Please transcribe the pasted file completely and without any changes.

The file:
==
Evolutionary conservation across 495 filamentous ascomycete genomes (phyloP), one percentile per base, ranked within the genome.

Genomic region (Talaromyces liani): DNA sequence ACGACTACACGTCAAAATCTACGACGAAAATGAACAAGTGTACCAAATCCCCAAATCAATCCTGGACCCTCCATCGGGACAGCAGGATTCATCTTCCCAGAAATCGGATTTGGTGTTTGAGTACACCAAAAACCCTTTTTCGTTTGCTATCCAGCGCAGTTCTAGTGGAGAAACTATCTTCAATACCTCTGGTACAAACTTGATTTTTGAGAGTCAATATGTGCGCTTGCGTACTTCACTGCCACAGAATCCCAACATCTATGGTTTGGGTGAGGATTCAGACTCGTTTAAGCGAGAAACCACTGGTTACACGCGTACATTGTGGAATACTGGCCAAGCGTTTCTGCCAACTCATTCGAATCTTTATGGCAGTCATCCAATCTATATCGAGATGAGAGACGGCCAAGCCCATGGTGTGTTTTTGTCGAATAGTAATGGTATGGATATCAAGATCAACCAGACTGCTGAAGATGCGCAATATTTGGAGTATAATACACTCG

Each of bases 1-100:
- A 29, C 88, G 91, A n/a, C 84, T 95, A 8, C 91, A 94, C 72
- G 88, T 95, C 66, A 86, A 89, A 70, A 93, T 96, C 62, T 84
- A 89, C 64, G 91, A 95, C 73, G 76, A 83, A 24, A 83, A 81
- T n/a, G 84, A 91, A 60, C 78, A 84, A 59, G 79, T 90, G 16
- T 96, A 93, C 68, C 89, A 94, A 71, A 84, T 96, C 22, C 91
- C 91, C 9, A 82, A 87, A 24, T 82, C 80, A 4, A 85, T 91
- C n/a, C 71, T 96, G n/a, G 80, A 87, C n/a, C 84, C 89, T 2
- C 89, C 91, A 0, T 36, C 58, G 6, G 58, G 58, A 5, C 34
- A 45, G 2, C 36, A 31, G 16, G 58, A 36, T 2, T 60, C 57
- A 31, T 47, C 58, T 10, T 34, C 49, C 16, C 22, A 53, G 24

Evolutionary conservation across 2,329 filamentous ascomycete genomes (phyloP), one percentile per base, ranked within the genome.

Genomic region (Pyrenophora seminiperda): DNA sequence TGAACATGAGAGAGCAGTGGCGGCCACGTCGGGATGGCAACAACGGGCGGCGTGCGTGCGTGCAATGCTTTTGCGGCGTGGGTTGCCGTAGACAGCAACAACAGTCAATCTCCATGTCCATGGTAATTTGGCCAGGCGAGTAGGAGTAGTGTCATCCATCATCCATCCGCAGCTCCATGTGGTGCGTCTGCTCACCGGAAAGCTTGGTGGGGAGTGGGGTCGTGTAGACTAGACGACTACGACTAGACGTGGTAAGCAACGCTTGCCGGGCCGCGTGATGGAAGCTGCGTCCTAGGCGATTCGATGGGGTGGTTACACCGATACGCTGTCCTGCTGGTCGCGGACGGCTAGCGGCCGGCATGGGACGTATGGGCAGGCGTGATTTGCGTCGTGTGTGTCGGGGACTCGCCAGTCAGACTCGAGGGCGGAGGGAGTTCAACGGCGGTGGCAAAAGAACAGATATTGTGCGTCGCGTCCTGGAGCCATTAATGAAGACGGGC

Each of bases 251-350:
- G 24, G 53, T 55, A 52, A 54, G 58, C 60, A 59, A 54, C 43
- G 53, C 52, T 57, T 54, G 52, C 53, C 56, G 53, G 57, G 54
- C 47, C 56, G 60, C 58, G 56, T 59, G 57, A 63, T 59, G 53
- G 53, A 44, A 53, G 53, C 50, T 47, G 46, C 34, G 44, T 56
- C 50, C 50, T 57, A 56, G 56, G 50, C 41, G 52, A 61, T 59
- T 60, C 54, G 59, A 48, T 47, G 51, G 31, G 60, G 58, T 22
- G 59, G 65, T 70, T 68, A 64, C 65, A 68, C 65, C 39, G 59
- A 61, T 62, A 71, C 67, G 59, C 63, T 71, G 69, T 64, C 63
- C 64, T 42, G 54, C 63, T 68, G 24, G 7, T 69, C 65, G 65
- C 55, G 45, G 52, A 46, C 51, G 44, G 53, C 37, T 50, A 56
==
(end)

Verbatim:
Evolutionary conservation across 495 filamentous ascomycete genomes (phyloP), one percentile per base, ranked within the genome.

Genomic region (Talaromyces liani): DNA sequence ACGACTACACGTCAAAATCTACGACGAAAATGAACAAGTGTACCAAATCCCCAAATCAATCCTGGACCCTCCATCGGGACAGCAGGATTCATCTTCCCAGAAATCGGATTTGGTGTTTGAGTACACCAAAAACCCTTTTTCGTTTGCTATCCAGCGCAGTTCTAGTGGAGAAACTATCTTCAATACCTCTGGTACAAACTTGATTTTTGAGAGTCAATATGTGCGCTTGCGTACTTCACTGCCACAGAATCCCAACATCTATGGTTTGGGTGAGGATTCAGACTCGTTTAAGCGAGAAACCACTGGTTACACGCGTACATTGTGGAATACTGGCCAAGCGTTTCTGCCAACTCATTCGAATCTTTATGGCAGTCATCCAATCTATATCGAGATGAGAGACGGCCAAGCCCATGGTGTGTTTTTGTCGAATAGTAATGGTATGGATATCAAGATCAACCAGACTGCTGAAGATGCGCAATATTTGGAGTATAATACACTCG

Each of bases 1-100:
- A 29, C 88, G 91, A n/a, C 84, T 95, A 8, C 91, A 94, C 72
- G 88, T 95, C 66, A 86, A 89, A 70, A 93, T 96, C 62, T 84
- A 89, C 64, G 91, A 95, C 73, G 76, A 83, A 24, A 83, A 81
- T n/a, G 84, A 91, A 60, C 78, A 84, A 59, G 79, T 90, G 16
- T 96, A 93, C 68, C 89, A 94, A 71, A 84, T 96, C 22, C 91
- C 91, C 9, A 82, A 87, A 24, T 82, C 80, A 4, A 85, T 91
- C n/a, C 71, T 96, G n/a, G 80, A 87, C n/a, C 84, C 89, T 2
- C 89, C 91, A 0, T 36, C 58, G 6, G 58, G 58, A 5, C 34
- A 45, G 2, C 36, A 31, G 16, G 58, A 36, T 2, T 60, C 57
- A 31, T 47, C 58, T 10, T 34, C 49, C 16, C 22, A 53, G 24

Evolutionary conservation across 2,329 filamentous ascomycete genomes (phyloP), one percentile per base, ranked within the genome.

Genomic region (Pyrenophora seminiperda): DNA sequence TGAACATGAGAGAGCAGTGGCGGCCACGTCGGGATGGCAACAACGGGCGGCGTGCGTGCGTGCAATGCTTTTGCGGCGTGGGTTGCCGTAGACAGCAACAACAGTCAATCTCCATGTCCATGGTAATTTGGCCAGGCGAGTAGGAGTAGTGTCATCCATCATCCATCCGCAGCTCCATGTGGTGCGTCTGCTCACCGGAAAGCTTGGTGGGGAGTGGGGTCGTGTAGACTAGACGACTACGACTAGACGTGGTAAGCAACGCTTGCCGGGCCGCGTGATGGAAGCTGCGTCCTAGGCGATTCGATGGGGTGGTTACACCGATACGCTGTCCTGCTGGTCGCGGACGGCTAGCGGCCGGCATGGGACGTATGGGCAGGCGTGATTTGCGTCGTGTGTGTCGGGGACTCGCCAGTCAGACTCGAGGGCGGAGGGAGTTCAACGGCGGTGGCAAAAGAACAGATATTGTGCGTCGCGTCCTGGAGCCATTAATGAAGACGGGC

Each of bases 251-350:
- G 24, G 53, T 55, A 52, A 54, G 58, C 60, A 59, A 54, C 43
- G 53, C 52, T 57, T 54, G 52, C 53, C 56, G 53, G 57, G 54
- C 47, C 56, G 60, C 58, G 56, T 59, G 57, A 63, T 59, G 53
- G 53, A 44, A 53, G 53, C 50, T 47, G 46, C 34, G 44, T 56
- C 50, C 50, T 57, A 56, G 56, G 50, C 41, G 52, A 61, T 59
- T 60, C 54, G 59, A 48, T 47, G 51, G 31, G 60, G 58, T 22
- G 59, G 65, T 70, T 68, A 64, C 65, A 68, C 65, C 39, G 59
- A 61, T 62, A 71, C 67, G 59, C 63, T 71, G 69, T 64, C 63
- C 64, T 42, G 54, C 63, T 68, G 24, G 7, T 69, C 65, G 65
- C 55, G 45, G 52, A 46, C 51, G 44, G 53, C 37, T 50, A 56